The Seeker

A Meta-Cognitive Journal About Writing… Plus Other Stuff

Back to Da’ Bears

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I used to go to Chicago Bears games with a small degree of frequency.  A decade ago,when I lived a lot closer to the city and my buddy Scott had tickets, I would make one or two a year.  They were hard to pass up.  The tix were free, along with admission to the WBBM hospitality tent before the game.  What would you do?

But life changes, people move, and the past becomes nostalgia.  I hadn’t been to a Bears game for eight or nine years until tickets fell in my lap last week.  I corralled my buddy Adam, and we made a go of it.  We’d been planning on getting together Sunday anyhow to watch my beloved Colts take on his beloved Patriots, but passing up that laugh-fest to actually go to a game was a no-brainer.

As such, I was standing on the Libertyville Metra platform at 9:05AM Sunday morning, ready to take the train downtown.  There were at least 25 other fans milling around, hoping to soothe the nervous hoping that has resulted from Jay Cutler going down with a possible season-ending injury a few weeks ago.  Before that derailment, we had built up head of steam and were chugging towards the playoffs.  According to Nick Rossie, a former college slot receiver who sits next to me in the office, the whole deal was Johnny Knox’s fault.  If he hadn’t fallen down on the play that resulted in an interception a few weeks back, Cutler wouldn’t have hurt his hand taking down the defender who had the ball.  Nick demonstrated Knox’s faulty technique last week, cutting on the carpet by our desks in his black dress shoes, his arms cocked as if in mid-stride.  He showed us the actual footwork involved, noting that Knox should have cut into his crossing pattern off his outside foot.  Knox cut off his inside foot, thus falling down and missing the pass.  An interception and return followed, and before you could say “fundamentals,” the Bears’ season was on the line.

But misery loves company, and the two dozen fans ready to hop the train took comfort in the company of others who believed that all our boys had to do to make the playoffs was win 3 very winnable games out of the 5 remaining.  One of those very winnable games would kick off in 3 hours, and many of us couldn’t help but mutter about the patheticness of the opponent, Kansas City.  Our revery was broken by the slam of a car door deep in the guts of the parking lot, followed by a voice bellowing, “Let’s go, Chiefs!”  A minute later, two guys clad in red and yellow stepped to the platform.  One toted a 12-pack of Bud Light; the other wore a babushka with the ear flaps raised.  They weren’t alone in their displays of loyalty.  I saw a few others at the end of the platform wearing the Chiefs colors, and one woman sat on the bench outside the station wearing #96 Chiefs home jersey with the name “Studebaker” on the back.  Had I been as brazen as any of them, I would have shown off what I had on beneath my sweatshirt and jacket:  My cherished #8 Cade McNown jersey.  I exposited about it last January when the Bears were in the playoffs, and that particular entry has since become the most-viewed entry in the history of The Seeker.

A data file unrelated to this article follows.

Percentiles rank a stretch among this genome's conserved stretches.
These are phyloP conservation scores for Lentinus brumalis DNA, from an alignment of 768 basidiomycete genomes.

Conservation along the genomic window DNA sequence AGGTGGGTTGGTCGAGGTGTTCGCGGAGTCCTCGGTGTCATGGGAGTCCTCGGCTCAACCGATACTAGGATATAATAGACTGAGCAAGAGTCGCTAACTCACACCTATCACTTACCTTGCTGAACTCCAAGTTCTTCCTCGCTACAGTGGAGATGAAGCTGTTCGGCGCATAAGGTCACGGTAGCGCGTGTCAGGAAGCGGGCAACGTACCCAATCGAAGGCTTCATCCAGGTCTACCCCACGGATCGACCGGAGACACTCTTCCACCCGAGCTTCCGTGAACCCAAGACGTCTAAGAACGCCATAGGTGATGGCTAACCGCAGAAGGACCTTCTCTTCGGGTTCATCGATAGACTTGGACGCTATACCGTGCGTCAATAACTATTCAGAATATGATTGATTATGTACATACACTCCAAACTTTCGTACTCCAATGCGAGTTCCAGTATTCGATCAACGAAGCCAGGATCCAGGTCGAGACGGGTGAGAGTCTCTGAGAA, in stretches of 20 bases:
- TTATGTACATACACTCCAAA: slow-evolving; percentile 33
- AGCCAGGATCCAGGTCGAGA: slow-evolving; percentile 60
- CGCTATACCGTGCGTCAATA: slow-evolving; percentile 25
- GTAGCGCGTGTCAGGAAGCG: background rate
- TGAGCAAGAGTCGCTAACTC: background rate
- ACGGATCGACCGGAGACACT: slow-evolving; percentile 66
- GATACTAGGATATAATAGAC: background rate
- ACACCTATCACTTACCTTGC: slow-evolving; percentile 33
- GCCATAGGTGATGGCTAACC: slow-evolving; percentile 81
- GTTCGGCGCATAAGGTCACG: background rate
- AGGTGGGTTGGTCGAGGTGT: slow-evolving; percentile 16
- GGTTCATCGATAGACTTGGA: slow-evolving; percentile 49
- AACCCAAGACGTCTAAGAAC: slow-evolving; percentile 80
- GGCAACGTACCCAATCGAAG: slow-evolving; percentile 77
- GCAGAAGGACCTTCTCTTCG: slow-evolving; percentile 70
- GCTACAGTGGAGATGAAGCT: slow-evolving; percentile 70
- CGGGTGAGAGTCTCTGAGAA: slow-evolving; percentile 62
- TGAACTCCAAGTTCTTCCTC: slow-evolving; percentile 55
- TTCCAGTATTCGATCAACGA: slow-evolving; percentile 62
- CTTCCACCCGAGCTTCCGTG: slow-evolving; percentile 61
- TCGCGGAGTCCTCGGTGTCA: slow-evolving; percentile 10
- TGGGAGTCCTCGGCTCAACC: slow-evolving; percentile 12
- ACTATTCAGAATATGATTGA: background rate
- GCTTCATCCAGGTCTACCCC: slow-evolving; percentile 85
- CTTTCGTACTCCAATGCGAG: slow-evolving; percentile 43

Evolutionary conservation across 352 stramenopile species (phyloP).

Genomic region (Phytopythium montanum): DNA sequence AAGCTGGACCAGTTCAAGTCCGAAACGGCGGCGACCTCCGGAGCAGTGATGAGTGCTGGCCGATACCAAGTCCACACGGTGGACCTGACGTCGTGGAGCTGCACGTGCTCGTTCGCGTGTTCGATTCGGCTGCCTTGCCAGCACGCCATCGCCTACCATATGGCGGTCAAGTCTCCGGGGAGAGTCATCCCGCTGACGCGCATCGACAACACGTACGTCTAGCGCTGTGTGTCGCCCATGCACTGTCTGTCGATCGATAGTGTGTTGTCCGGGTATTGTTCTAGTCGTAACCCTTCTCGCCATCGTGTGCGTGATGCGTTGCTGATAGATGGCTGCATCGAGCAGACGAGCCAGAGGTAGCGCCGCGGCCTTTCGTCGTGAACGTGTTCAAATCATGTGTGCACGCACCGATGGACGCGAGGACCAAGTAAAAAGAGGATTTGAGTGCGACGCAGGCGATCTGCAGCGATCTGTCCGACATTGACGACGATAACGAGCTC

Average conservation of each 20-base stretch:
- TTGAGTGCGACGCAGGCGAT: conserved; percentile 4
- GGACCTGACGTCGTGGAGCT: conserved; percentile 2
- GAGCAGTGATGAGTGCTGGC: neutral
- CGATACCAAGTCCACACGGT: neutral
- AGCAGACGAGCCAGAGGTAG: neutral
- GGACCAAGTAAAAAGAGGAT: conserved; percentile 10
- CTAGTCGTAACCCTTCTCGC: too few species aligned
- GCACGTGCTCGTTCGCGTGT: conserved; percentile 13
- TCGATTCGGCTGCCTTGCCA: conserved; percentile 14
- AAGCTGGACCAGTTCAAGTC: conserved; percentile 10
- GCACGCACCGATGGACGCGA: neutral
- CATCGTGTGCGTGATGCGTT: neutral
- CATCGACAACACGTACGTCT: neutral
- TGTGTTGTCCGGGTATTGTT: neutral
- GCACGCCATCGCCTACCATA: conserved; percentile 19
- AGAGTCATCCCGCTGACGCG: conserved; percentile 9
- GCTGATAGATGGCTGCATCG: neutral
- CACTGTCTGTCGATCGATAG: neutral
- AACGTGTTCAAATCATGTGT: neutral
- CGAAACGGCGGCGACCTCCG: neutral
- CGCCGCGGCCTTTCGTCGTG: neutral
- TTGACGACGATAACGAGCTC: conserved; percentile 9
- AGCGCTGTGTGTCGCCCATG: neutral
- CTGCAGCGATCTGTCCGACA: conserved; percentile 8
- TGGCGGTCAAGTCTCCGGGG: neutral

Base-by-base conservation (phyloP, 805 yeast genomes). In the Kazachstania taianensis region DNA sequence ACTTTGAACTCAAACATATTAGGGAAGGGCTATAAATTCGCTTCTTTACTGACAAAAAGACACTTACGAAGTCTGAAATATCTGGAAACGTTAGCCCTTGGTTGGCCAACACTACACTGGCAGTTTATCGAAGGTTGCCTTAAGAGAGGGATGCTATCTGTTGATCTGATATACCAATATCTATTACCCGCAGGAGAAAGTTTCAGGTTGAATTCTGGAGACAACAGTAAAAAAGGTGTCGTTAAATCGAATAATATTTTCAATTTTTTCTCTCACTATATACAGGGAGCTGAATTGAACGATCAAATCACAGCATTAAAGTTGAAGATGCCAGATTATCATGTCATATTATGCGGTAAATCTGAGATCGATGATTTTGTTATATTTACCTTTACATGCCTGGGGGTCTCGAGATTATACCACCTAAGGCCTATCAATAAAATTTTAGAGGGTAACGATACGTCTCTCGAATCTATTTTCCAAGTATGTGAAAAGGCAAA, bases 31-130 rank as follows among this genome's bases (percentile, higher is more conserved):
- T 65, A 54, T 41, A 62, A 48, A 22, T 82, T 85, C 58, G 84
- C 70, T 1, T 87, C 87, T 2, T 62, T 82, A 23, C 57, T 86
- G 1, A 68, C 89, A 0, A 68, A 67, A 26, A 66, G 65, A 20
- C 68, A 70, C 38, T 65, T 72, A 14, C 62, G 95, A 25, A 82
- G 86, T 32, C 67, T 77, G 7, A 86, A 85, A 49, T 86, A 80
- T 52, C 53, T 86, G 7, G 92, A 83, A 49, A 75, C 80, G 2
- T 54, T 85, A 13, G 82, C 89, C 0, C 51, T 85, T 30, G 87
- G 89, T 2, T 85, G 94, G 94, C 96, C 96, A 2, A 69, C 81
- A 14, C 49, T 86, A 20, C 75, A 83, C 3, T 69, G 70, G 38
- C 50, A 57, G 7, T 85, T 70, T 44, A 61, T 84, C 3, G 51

If nothing else, the ironic fashion stylings of fans boarding the train got me to thinking of a game Scott and I made up one Sunday morning outside the WBBM hospitality tent as we noshed brats and sipped suds.  We were remarking on the varied and often tacky attire of fans passing by, and got to thinking that you could guess where a fan was from based on what he wore to the game.  We dubbed our musings “North Side / South Side,” and the rules were pretty simple.  If someone walked past wearing leather, an authentic team jersey, all black, or were in some way “dressed up” for the game, we identified them as North Siders…  Lincoln Park, Lake View, Wrigleyville…  all that.  Carharts, hardhats, knock-off jerseys, face paint, and the like all pointed to the South Side…  Hegewisch, Calumet Heights, Washington Park, and so forth.  We didn’t draw any lines for suburbs, probably because we didn’t want to target ourselves.

The train pulled in to Union Station at 10:20.  I stepped off right behind two fans dressed as Santa Claus.

I set off to locating Adam.  We’d meet up with my friends Cora and Sandy, and then we’d be off to the game.  I tromped through the station, trying my best to staunch a lingering fear I’ve had ever since watching The Untouchables.  Someday, though, it’s all going to come down.  There will be a shootout between treasury agents and the mob, and I’ll get caught in the crossfire.  It didn’t happen Sunday, though, because I found Adam and we were out the door with the quickness.

Cultural commentary aside, “North Side / South Side” actually shows up a peculiar Chicagoism that you’ll never see at Comiskey Park or Wrigley Field.  The whole city will unite behind Da’ Bears.  People will call out down the street, strike up a conversation on a bus, or even light each other’s cigarettes if they’re both wearing navy and orange.  That’s not so with the baseball rivals.  People will fight each other for wearing blue or black and white.  It’s an odd feeling sitting next to people, or walking past them on the sidewalk, knowing that you’re all behind the same cause regardless of the divisions between neighborhoods or suburbs.  It’s almost enough to call it a “warm” feeling.  I was lost in those thoughts as we approached Soldier Field and the double-tight security that the NFL has mandated league-wide–like we need a reminder that football is a violent game, and that violence too frequently seeps into the stands; if it’s not targetted towards the other team, then it can many times go towards visiting fans.  No wonder there is a preponderance of on-site jails in NFL stadiums.  I’m not sure how common they are in baseball stadiums.  It definitely wrecks the effect, though, when you have worry about violence in the stands rather than merely on the field.